That sound you hear is the collective shudder of thousands of high school track and field athletes who know that dangerous word all too well. It’s the moment where self-improvement stops and frustration starts. There’s no regression — there just isn’t any improvement. In a sport where constant betterment is the aim, this is the opposite.
On Saturday, Kellenberg’s Kathleen Healy broke her plateau and couldn’t have been happier about it. The senior won the 2,000 meter steeplechase in eight minutes, 5.68 seconds at the Nassau-Suffolk CHSAA league track and field championships at St. Anthony’s High School.
The time was a major leap from her four previous marks this season, which ranged from 8:22.67 in early April to 8:38.30 last weekend.
“I’ve been trying to get a better mindset,” Healy said. “Someone had told me that what you do in meets doesn’t take away from what you do in practice. If you don’t do good in meets, that doesn’t discount all the hard work that you do in practice. That was something that I really tried to stick with today, that even though some of those previous meets I’d been to hadn’t gone my way, I still have practiced really hard.”
But, Saturday, it finally came together. It may have taken longer than Healy would have liked, but the results to all the practice finally came through.
“I was really happy with my form,” Healy said. “I feel like that’s an area where I’ve struggled. My water jumps were a lot better. I also did a lot better with hurdling. I wasn’t stuttering as much as I usually do and I just felt like the pieces of the puzzle came together today, which was a really big relief . . . It definitely felt like a breakthrough.”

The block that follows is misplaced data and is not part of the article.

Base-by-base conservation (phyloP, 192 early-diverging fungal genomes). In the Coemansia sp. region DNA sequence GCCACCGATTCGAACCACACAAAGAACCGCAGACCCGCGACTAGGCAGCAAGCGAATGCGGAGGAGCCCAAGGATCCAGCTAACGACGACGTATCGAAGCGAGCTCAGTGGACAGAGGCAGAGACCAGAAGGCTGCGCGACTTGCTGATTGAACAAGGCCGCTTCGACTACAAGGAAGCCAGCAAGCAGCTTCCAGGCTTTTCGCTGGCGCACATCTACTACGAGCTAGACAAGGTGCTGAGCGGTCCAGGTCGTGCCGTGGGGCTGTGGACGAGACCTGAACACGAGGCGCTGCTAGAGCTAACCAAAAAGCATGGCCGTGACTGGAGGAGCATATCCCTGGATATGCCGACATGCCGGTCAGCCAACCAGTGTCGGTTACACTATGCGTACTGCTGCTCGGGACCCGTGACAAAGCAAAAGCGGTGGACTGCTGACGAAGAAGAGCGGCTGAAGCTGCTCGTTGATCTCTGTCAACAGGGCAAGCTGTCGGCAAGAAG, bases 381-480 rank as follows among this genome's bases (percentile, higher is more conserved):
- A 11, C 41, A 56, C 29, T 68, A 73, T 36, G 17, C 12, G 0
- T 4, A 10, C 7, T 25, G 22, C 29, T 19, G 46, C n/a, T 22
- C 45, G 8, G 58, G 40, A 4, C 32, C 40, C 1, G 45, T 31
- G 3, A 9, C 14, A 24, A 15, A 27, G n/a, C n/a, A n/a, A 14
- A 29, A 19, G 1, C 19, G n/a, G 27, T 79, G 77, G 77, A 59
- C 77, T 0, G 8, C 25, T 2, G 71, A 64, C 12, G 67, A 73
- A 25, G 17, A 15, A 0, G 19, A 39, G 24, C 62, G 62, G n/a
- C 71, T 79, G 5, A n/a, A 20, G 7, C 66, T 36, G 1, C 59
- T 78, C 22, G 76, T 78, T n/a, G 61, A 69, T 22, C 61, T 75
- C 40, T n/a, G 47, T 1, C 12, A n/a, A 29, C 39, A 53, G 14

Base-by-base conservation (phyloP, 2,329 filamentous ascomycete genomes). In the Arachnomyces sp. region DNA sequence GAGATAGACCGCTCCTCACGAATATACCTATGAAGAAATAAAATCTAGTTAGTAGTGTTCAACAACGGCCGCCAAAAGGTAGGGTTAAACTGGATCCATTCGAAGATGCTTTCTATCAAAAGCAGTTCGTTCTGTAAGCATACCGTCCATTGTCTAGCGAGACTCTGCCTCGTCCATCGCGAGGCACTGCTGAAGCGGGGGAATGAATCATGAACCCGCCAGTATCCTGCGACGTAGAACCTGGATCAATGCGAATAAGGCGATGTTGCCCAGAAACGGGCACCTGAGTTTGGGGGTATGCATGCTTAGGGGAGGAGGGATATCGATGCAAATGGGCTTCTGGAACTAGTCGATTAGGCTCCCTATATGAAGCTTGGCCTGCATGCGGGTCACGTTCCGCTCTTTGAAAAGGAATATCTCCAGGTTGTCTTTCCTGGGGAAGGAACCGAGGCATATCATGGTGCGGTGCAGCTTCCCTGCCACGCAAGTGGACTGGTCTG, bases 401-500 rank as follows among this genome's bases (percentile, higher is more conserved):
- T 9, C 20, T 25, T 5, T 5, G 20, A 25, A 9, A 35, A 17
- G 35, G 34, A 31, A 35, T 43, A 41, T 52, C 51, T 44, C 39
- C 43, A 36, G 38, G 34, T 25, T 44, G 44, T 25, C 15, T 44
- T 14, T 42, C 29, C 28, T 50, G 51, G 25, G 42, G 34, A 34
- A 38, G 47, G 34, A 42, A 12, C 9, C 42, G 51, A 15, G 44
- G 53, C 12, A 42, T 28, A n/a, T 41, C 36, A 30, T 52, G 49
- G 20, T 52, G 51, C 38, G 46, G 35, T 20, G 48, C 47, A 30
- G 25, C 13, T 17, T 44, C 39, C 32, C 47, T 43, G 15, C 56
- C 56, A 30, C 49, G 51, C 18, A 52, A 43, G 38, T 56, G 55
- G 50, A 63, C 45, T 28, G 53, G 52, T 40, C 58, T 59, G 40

St. Anthony’s won the team title with 111 points. Lindsay Yakaboski won the 1,500 in 4:55.68 and the 800 in 2:23.97. Her teammate, Giavanna Ciaravino, won the 100 in 12.13, topping her season-best of 12.21, run in early April.
“I’ve really been working on my transitions and getting up tall,” Ciaravino said. “I feel like that’s when I really start to pull away, once I get up. The only thing that I have to work on from there is my start and I think I’m set to hopefully break 12 [seconds] soon.”
Twelve seconds seems to be the magic number this spring. With only three weeks left before the state championships, only Zionna Perez-Tucker of upstate Mohonasen had broken it, according to milesplit.com.
“I’m hoping by [the intersectional championships next week], I’ll be 12.0, 11.9, around there,” Ciaravino said. “I’m trying to get more comfortable using blocks [at the start], because I feel that will help me. That’s where I struggle, my start, and I just rely on my transition to carry me. This week, I’m definitely going to be focused on start stuff.”
Once Ciaravino moves into her transition phase, she’s hard to beat. She showed that again on Saturday.
“Today, I really just stayed patient and I didn’t rush,” she said. “[Holy Trinity’s Logan Daley] was right next to me the whole race, but I [knew] to take my time. I’ve learned that, although it is a sprinting event, you do have to be patient with your phases. Once I transitioned, it was my time and I pulled away.”
Ciaravino, along with teammates Camryn Daley, Valencia Beaubrun, and Ava Russell, won the 4x100 relay in 48.41 seconds.
Holy Trinity’s Logan Daley, who won the 200 in 25.04 seconds, was named Track MVP of the meet.
“Towards the end of the race, I picked up my stride and got tall,” Daley said.
Sacred Heart’s Kailey Willox cleared five feet, one inch and was named Field MVP of the meet. St. Anthony’s Maria Chiariello won the shot put (36 feet, 2 ½ inches) and the discus (100-10).